Human Metapneumovirus

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Chapter 253 Human Metapneumovirus

Human metapneumovirus (HMPV), a respiratory virus identified in 2001, is emerging as one of the most common causes of serious lower respiratory tract illness in children throughout the world.

Etiology

HMPV is an enveloped, single-stranded nonsegmented negative-sense RNA genome of the Paramyxoviridae family, which is divided into 2 subfamilies, Pneumovirinae and Paramyxovirinae. The Pneumovirinae subfamily includes the 2 genera Metapneumovirus and Pneumovirus, which includes respiratory syncytial virus (RSV). HMPV and the avian pneumoviruses (APVs) are highly related and are separated into the separate genus Metapneumovirus because the gene order in the nonsegmented genome is slightly altered and APVs/HMPVs lack the genes for 2 nonstructural proteins, NS1 and NS2, that are encoded at the 3′ end of RSV genomes. These proteins are thought to counteract host type I interferons. The absence of NS1/NS2 in the metapneumoviruses may contribute to decreased pathogenicity of HMPV relative to wild-type RSV strains.

Full-length sequences of a number of HMPV genomes have been determined. The genome is predicted to encode 9 proteins in the order 3′-N-P-M-F-M2-(orf1 and 2)-SH-G-L-5′. The genome also contains noncoding 3′ leader, 5′ trailer, and intergenic regions, consistent with the organization of most paramyxoviruses, with a viral promoter contained in the 3′ end of the genome. The F (fusion), G (glycosylated), and SH (short hydrophobic) proteins are integral membrane proteins on the surfaces of infected cells and virion particles. The F protein is a classic type I integral membrane viral fusion protein that contains 2 heptad repeats in the extracellular domain that facilitate membrane fusion. There is a predicted protein cleavage site near a hydrophobic fusion peptide that likely is cleaved by an extracellular protease, activating the F protein for fusion. The predicted attachment (G) protein of HMPV exhibits the basic features of a glycosylated type II mucin-like protein. The HMPV G protein differs from the RSV G protein in that it lacks a cysteine noose structure. This protein may inhibit innate immune responses. The internal proteins of the virus appear similar in function to those of other paramyxoviruses.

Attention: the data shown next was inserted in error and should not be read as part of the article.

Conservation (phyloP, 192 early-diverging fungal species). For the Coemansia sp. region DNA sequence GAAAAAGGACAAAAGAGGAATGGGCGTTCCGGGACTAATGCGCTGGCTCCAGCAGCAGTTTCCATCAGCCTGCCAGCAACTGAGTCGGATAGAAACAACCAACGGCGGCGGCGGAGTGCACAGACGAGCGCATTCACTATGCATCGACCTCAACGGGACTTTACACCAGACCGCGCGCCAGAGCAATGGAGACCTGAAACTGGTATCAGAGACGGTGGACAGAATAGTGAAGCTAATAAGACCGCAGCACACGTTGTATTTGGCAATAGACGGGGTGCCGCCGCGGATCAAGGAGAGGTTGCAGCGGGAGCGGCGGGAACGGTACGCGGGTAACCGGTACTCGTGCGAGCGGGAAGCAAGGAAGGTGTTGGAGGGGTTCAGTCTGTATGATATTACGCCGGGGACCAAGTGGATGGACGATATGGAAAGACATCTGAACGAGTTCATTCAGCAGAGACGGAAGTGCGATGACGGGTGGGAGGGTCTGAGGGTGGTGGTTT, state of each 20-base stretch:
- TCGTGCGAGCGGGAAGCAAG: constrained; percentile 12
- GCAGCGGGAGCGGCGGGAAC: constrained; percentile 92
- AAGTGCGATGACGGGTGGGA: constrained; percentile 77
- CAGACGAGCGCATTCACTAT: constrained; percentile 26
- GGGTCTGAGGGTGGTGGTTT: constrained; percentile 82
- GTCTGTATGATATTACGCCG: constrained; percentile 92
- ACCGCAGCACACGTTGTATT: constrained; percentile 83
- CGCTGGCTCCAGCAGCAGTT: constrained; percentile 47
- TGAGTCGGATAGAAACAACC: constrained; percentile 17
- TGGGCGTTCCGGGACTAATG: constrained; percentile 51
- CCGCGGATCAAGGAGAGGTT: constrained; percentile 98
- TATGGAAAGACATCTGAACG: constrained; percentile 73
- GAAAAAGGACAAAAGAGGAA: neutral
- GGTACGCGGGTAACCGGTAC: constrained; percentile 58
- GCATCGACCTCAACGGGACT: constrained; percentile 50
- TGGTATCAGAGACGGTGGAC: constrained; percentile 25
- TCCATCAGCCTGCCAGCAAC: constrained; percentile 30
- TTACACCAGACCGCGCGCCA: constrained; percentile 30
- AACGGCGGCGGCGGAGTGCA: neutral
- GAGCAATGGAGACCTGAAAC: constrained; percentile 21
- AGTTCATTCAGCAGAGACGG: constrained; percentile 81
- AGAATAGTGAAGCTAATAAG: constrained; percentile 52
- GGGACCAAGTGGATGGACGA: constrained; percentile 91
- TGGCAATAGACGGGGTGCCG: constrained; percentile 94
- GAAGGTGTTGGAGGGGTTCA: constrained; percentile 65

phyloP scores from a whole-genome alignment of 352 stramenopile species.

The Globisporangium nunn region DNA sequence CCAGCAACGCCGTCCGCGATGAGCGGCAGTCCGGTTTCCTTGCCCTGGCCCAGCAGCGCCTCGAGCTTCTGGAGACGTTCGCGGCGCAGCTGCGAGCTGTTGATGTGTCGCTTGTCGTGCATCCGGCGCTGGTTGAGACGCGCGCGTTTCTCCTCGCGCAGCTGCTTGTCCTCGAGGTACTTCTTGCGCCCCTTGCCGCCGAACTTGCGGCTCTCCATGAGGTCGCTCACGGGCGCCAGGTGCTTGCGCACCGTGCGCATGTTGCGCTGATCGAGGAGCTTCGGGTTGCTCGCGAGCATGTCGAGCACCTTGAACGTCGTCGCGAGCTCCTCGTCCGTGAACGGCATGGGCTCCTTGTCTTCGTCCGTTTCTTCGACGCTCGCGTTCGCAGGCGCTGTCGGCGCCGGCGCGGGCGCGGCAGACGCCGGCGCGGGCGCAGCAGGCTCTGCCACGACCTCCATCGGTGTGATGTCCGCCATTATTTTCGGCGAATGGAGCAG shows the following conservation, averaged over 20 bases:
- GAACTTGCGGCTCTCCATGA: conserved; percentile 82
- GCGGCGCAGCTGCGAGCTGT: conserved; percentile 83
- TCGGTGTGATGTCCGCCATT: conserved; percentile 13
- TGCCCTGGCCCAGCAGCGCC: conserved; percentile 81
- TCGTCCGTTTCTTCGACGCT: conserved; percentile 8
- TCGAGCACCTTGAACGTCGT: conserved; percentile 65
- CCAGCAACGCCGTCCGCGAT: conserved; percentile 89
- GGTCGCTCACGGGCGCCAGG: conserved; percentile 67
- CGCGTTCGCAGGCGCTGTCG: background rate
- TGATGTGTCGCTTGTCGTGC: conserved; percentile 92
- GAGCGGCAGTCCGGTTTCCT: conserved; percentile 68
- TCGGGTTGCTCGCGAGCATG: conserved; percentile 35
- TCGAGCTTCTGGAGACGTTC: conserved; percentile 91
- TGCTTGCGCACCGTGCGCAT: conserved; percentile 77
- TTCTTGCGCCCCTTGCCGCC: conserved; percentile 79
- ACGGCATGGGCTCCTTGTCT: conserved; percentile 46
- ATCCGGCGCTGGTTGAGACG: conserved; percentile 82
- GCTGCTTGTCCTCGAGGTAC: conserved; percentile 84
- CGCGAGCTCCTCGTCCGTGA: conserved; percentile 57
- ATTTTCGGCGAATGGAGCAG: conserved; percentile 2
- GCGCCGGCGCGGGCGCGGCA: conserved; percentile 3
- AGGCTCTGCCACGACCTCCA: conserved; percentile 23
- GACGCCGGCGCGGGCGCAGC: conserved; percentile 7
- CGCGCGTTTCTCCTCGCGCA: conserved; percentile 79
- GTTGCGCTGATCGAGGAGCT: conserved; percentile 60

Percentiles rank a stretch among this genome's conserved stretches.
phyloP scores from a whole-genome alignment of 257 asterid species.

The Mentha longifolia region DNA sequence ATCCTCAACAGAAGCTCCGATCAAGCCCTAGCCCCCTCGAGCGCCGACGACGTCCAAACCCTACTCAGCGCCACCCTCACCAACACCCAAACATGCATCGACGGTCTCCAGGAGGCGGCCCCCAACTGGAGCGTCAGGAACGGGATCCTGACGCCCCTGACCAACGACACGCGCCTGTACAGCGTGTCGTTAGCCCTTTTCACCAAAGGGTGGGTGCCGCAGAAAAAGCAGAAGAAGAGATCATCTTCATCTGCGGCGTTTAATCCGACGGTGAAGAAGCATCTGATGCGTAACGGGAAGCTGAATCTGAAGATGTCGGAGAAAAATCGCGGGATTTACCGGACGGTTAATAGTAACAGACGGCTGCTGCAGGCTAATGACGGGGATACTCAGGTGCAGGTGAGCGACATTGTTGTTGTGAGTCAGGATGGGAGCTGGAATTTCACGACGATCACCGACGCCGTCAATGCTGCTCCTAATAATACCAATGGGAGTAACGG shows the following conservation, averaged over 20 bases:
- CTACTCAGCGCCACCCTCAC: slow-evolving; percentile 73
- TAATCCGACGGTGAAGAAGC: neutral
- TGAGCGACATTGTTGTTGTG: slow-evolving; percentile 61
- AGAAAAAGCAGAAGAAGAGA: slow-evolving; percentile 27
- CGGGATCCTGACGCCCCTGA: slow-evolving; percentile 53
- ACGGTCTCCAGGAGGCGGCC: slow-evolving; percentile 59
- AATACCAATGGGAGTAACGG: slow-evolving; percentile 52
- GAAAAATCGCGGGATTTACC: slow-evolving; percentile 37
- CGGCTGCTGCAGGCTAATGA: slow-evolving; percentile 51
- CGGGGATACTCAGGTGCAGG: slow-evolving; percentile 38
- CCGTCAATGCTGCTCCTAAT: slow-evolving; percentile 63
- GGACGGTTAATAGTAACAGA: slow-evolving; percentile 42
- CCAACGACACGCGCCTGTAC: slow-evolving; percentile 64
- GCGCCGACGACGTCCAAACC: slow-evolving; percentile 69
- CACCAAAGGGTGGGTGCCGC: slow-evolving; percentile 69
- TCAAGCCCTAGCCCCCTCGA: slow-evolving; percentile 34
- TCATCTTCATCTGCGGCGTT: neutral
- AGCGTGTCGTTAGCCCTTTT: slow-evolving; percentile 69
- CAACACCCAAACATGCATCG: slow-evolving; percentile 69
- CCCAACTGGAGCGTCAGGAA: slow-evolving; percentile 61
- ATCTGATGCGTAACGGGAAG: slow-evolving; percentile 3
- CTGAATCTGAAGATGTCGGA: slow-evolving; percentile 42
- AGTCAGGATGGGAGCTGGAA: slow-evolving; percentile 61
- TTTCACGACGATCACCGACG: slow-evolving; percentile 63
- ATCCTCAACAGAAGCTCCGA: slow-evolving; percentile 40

Epidemiology

HMPV outbreaks occur in annual epidemics during late winter and early spring in temperate climates, often overlapping with the second half of the annual RSV epidemic (Fig. 253-1). Sporadic infection does occur year round. The usual period of viral shedding is likely to be several weeks after primary infection in infants. The incubation period is 3-5 days. Humans are the only source of virus. Transmission is thought to occur by close or direct contact with contaminated secretions involving large-particle aerosols, droplets, or contaminated surfaces. Nosocomial infections have been reported, and contact isolation with excellent handwashing for health care providers is indicated in medical settings. This virus affects the elderly, immunocompromised patients, and patients with reactive airways disease more severely than otherwise healthy individuals.

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Figure 253-1 Temporal distribution of respiratory viruses among children hospitalized with lower respiratory tract infections from November 2001 through October 2002. Data are displayed as the proportion of each virus detected monthly. FluA, influenza A; HMPV, human metapneumovirus; RSV, respiratory syncytial virus.

(From Wolf DG, Greenberg D, Kalkstein D, et al: Comparison of human metapneumovirus, respiratory syncytial virus and influenza A virus lower reparatory tract infections in hospitalized young children, Pediatr Infect Dis J 25:320–324, 2006.)

Pathogenesis

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